I wrote earlier this month about the TGA’s rejection of our application to legalise low-strength nicotine for vaping https://www.nicotinepolicy.net/attila-danko/7258-application-to-legalise-low-strength-nicotine-for-vaping-in-australia-rejected-now-our-real-battle-begins. Since then we have taken our campaign forwards.

A team of three consumer vaping advocates from the NNA AU, myself, Donna Darvill and Andrew Thompson, along with two specialists in harm reduction, Dr Colin Mendelsohn and Dr Alex Wodak, spent a day in Parliament House Canberra.   We had multiple meetings with Members of Parliament, Senators and staffers from across the political spectrum.

The idea of tobacco harm reduction and the huge public health benefits of making smoking obsolete are gaining traction.  We have politicians now who are committed to pushing this forward and increasing numbers that are supportive.

We also met with intractable opponents, and we appreciate that they gave us a fair hearing.  However, they are feeling very much less sure of themselves whilst they try and reconcile the perceived wisdom given to them by ‘experts’ espousing anti-vaping ideology (highly concentrated in Australia) with the human rights abuse that the banning of nicotine vaping represents.

We were told by one opponent that a tobacco company lobbied very hard and aggressively to promote the legalisation of nicotine vaping several months before we begun the NNA AU.  Associating with tobacco companies has long been political Kryptonite to many politicians, so they were convinced to ban vaping unless it was under medical regulation.  They failed to understand the irony that this regulation would almost certainly exclude everyone else from the vaping market except Big Tobacco!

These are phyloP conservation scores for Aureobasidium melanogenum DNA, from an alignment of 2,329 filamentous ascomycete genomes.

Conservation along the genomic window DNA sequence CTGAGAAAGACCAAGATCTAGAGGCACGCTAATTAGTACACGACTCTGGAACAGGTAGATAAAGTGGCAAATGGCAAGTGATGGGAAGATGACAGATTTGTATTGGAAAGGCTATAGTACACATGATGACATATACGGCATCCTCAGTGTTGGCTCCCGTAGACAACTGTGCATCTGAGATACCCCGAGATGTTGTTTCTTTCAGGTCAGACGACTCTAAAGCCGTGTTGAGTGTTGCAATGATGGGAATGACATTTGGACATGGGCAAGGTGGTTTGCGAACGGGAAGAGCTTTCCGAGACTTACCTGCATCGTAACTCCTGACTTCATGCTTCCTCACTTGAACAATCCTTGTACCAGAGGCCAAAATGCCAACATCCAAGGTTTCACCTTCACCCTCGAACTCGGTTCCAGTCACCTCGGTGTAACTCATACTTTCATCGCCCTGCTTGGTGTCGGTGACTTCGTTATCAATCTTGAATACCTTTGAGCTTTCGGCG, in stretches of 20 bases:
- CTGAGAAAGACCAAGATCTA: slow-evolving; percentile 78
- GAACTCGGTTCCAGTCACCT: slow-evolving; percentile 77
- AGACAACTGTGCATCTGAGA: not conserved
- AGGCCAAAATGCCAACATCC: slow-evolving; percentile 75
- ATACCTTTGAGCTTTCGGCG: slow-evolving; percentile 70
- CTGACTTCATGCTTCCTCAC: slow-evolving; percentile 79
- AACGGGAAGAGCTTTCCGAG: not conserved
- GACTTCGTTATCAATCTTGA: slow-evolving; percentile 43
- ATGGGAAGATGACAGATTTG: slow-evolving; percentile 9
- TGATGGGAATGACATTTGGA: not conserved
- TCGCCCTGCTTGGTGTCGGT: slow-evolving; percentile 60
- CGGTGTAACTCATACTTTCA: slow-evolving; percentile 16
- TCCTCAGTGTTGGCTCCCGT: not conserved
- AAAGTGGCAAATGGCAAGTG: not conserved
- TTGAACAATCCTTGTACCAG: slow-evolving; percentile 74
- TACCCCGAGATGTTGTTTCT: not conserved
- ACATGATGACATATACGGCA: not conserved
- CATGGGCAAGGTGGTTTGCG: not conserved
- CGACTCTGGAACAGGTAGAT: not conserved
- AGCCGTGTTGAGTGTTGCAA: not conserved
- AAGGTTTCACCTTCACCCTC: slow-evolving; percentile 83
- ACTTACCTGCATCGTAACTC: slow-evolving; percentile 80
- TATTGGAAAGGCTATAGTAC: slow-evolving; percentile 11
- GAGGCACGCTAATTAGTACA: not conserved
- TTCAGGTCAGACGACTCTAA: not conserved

We were also told by an opponent of tobacco harm reduction that the decision to reject our application was unanimous.  We therefore do not expect that the final decision of the TGA will be any different to the interim decision.

The myth that vaping advocates are shills for the tobacco industry or at least the vaping industry has finally been buried.  Several of us with impeccable credentials have relationships with many politicians that long pre-date this campaign.  We are seen as truthful witnesses, and this barrier to meeting with politicians has now crumbled.

The myth that e-cigarettes are tools for the tobacco industry to hook a new generation of smokers is taking longer to die, but it is increasingly fragile, with increasing evidence from overseas and the fact that not one e-cigarette sold in Australia comes from a tobacco company.  Every sale of an e-cigarette in Australia represents a loss to the tobacco companies.

It is very uncomfortable to be confronted by the evidence that anti-vaping policies hurt real people who sit in front of you.  It is very uncomfortable to be faced with the evidence that your policies help the very companies that disgust you.  It is very uncomfortable that your policies could result in the arrest and punishment of people you have been friends with, simply because they can only stop smoking in a way that you have made illegal.

We succeeded in making politicians who have been manipulated to be shills for anti-vaping ideologists as uncomfortable as possible.  At the same time we gave encouragement to the increasing number of politicians who accept that vaping is better than smoking, that this is a human rights priority and that action in the near term needs to be taken.

There are at least two other pathways outside our TGA application to legalising nicotine that are being pursued by our allies in Parliament.

At the end of the well-attended public meeting, an ordinary worker in Parliament rushed in to meet us, glad that she had made it just in time.  Her husband has been a smoker for decades and she was desperate to find help for him to be able to quit through vaping, because all the other approved methods had failed.  They are not familiar with social media or buying things online.  With sadness we had to tell her that recent legislation had led to Canberra’s only vape shop closing down.

The obstacles to legalising nicotine for vaping in Australia are being knocked down, one by one.  We have a powerful team from a diverse background with consumers at it’s core.  The urgent need for reform is being recognised.  It is increasingly recognised that lives are at stake.  The anti-vaping ideologists are in retreat.  We have hope that it may not be too long now.